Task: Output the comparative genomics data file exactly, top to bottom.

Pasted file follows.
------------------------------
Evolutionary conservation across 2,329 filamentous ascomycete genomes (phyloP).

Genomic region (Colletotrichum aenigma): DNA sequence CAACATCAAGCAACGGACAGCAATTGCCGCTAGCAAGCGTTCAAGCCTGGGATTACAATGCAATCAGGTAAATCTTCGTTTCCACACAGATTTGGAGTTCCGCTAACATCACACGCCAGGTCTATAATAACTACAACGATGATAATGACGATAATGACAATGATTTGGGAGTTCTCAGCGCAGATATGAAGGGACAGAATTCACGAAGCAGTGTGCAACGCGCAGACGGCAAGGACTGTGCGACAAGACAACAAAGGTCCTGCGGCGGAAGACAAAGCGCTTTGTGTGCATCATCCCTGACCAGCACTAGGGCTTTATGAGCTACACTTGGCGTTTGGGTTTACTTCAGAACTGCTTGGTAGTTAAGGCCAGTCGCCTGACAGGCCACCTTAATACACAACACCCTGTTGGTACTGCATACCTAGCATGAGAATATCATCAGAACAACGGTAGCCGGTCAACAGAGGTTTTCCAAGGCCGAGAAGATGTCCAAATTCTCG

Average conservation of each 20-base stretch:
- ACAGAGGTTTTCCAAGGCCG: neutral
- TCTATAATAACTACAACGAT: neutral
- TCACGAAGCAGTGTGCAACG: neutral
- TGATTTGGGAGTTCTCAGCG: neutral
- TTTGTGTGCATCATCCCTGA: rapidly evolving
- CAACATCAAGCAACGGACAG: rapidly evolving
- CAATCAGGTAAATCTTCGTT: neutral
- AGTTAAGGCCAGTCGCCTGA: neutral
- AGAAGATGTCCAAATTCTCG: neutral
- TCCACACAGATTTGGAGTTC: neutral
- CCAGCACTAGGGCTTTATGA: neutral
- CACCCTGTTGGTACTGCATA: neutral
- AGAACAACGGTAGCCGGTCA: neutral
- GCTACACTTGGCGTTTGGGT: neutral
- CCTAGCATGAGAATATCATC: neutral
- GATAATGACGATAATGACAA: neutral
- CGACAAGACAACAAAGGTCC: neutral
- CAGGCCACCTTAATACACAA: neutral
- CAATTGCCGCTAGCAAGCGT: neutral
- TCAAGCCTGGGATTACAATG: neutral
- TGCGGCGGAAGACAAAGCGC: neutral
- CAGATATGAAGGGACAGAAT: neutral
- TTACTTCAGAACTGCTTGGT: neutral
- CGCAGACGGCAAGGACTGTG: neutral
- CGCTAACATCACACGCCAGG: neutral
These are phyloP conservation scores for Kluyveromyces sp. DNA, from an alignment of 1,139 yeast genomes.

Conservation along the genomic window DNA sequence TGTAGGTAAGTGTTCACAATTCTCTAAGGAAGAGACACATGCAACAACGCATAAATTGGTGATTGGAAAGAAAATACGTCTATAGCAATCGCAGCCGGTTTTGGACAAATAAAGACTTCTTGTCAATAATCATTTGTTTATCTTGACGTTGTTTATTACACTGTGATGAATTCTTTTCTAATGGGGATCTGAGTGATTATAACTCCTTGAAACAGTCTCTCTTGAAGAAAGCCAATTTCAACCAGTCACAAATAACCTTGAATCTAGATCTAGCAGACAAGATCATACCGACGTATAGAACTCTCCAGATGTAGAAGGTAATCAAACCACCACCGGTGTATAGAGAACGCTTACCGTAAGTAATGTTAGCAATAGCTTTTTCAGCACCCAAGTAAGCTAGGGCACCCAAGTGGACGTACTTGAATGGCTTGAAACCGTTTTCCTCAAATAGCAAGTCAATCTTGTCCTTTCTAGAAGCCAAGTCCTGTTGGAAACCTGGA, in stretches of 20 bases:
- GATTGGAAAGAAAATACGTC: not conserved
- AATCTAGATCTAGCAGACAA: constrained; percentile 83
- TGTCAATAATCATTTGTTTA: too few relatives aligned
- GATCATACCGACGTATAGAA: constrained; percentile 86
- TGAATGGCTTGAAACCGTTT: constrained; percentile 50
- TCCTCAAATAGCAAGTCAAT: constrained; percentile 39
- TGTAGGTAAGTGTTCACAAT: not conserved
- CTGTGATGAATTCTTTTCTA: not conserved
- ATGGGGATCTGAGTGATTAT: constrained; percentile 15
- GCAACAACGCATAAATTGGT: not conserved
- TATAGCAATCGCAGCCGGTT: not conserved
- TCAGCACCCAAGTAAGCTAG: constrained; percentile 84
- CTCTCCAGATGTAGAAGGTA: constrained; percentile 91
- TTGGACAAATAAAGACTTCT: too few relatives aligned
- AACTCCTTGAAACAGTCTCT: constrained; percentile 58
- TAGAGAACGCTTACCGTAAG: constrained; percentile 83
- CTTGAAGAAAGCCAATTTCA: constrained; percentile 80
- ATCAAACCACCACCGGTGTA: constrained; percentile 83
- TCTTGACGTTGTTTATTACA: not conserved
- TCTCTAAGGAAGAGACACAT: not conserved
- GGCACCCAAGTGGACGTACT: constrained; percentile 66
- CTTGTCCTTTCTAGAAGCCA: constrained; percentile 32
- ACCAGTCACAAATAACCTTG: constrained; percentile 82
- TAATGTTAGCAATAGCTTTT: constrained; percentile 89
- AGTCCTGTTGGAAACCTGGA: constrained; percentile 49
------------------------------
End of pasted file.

Evolutionary conservation across 2,329 filamentous ascomycete genomes (phyloP).

Genomic region (Colletotrichum aenigma): DNA sequence CAACATCAAGCAACGGACAGCAATTGCCGCTAGCAAGCGTTCAAGCCTGGGATTACAATGCAATCAGGTAAATCTTCGTTTCCACACAGATTTGGAGTTCCGCTAACATCACACGCCAGGTCTATAATAACTACAACGATGATAATGACGATAATGACAATGATTTGGGAGTTCTCAGCGCAGATATGAAGGGACAGAATTCACGAAGCAGTGTGCAACGCGCAGACGGCAAGGACTGTGCGACAAGACAACAAAGGTCCTGCGGCGGAAGACAAAGCGCTTTGTGTGCATCATCCCTGACCAGCACTAGGGCTTTATGAGCTACACTTGGCGTTTGGGTTTACTTCAGAACTGCTTGGTAGTTAAGGCCAGTCGCCTGACAGGCCACCTTAATACACAACACCCTGTTGGTACTGCATACCTAGCATGAGAATATCATCAGAACAACGGTAGCCGGTCAACAGAGGTTTTCCAAGGCCGAGAAGATGTCCAAATTCTCG

Average conservation of each 20-base stretch:
- ACAGAGGTTTTCCAAGGCCG: neutral
- TCTATAATAACTACAACGAT: neutral
- TCACGAAGCAGTGTGCAACG: neutral
- TGATTTGGGAGTTCTCAGCG: neutral
- TTTGTGTGCATCATCCCTGA: rapidly evolving
- CAACATCAAGCAACGGACAG: rapidly evolving
- CAATCAGGTAAATCTTCGTT: neutral
- AGTTAAGGCCAGTCGCCTGA: neutral
- AGAAGATGTCCAAATTCTCG: neutral
- TCCACACAGATTTGGAGTTC: neutral
- CCAGCACTAGGGCTTTATGA: neutral
- CACCCTGTTGGTACTGCATA: neutral
- AGAACAACGGTAGCCGGTCA: neutral
- GCTACACTTGGCGTTTGGGT: neutral
- CCTAGCATGAGAATATCATC: neutral
- GATAATGACGATAATGACAA: neutral
- CGACAAGACAACAAAGGTCC: neutral
- CAGGCCACCTTAATACACAA: neutral
- CAATTGCCGCTAGCAAGCGT: neutral
- TCAAGCCTGGGATTACAATG: neutral
- TGCGGCGGAAGACAAAGCGC: neutral
- CAGATATGAAGGGACAGAAT: neutral
- TTACTTCAGAACTGCTTGGT: neutral
- CGCAGACGGCAAGGACTGTG: neutral
- CGCTAACATCACACGCCAGG: neutral
These are phyloP conservation scores for Kluyveromyces sp. DNA, from an alignment of 1,139 yeast genomes.

Conservation along the genomic window DNA sequence TGTAGGTAAGTGTTCACAATTCTCTAAGGAAGAGACACATGCAACAACGCATAAATTGGTGATTGGAAAGAAAATACGTCTATAGCAATCGCAGCCGGTTTTGGACAAATAAAGACTTCTTGTCAATAATCATTTGTTTATCTTGACGTTGTTTATTACACTGTGATGAATTCTTTTCTAATGGGGATCTGAGTGATTATAACTCCTTGAAACAGTCTCTCTTGAAGAAAGCCAATTTCAACCAGTCACAAATAACCTTGAATCTAGATCTAGCAGACAAGATCATACCGACGTATAGAACTCTCCAGATGTAGAAGGTAATCAAACCACCACCGGTGTATAGAGAACGCTTACCGTAAGTAATGTTAGCAATAGCTTTTTCAGCACCCAAGTAAGCTAGGGCACCCAAGTGGACGTACTTGAATGGCTTGAAACCGTTTTCCTCAAATAGCAAGTCAATCTTGTCCTTTCTAGAAGCCAAGTCCTGTTGGAAACCTGGA, in stretches of 20 bases:
- GATTGGAAAGAAAATACGTC: not conserved
- AATCTAGATCTAGCAGACAA: constrained; percentile 83
- TGTCAATAATCATTTGTTTA: too few relatives aligned
- GATCATACCGACGTATAGAA: constrained; percentile 86
- TGAATGGCTTGAAACCGTTT: constrained; percentile 50
- TCCTCAAATAGCAAGTCAAT: constrained; percentile 39
- TGTAGGTAAGTGTTCACAAT: not conserved
- CTGTGATGAATTCTTTTCTA: not conserved
- ATGGGGATCTGAGTGATTAT: constrained; percentile 15
- GCAACAACGCATAAATTGGT: not conserved
- TATAGCAATCGCAGCCGGTT: not conserved
- TCAGCACCCAAGTAAGCTAG: constrained; percentile 84
- CTCTCCAGATGTAGAAGGTA: constrained; percentile 91
- TTGGACAAATAAAGACTTCT: too few relatives aligned
- AACTCCTTGAAACAGTCTCT: constrained; percentile 58
- TAGAGAACGCTTACCGTAAG: constrained; percentile 83
- CTTGAAGAAAGCCAATTTCA: constrained; percentile 80
- ATCAAACCACCACCGGTGTA: constrained; percentile 83
- TCTTGACGTTGTTTATTACA: not conserved
- TCTCTAAGGAAGAGACACAT: not conserved
- GGCACCCAAGTGGACGTACT: constrained; percentile 66
- CTTGTCCTTTCTAGAAGCCA: constrained; percentile 32
- ACCAGTCACAAATAACCTTG: constrained; percentile 82
- TAATGTTAGCAATAGCTTTT: constrained; percentile 89
- AGTCCTGTTGGAAACCTGGA: constrained; percentile 49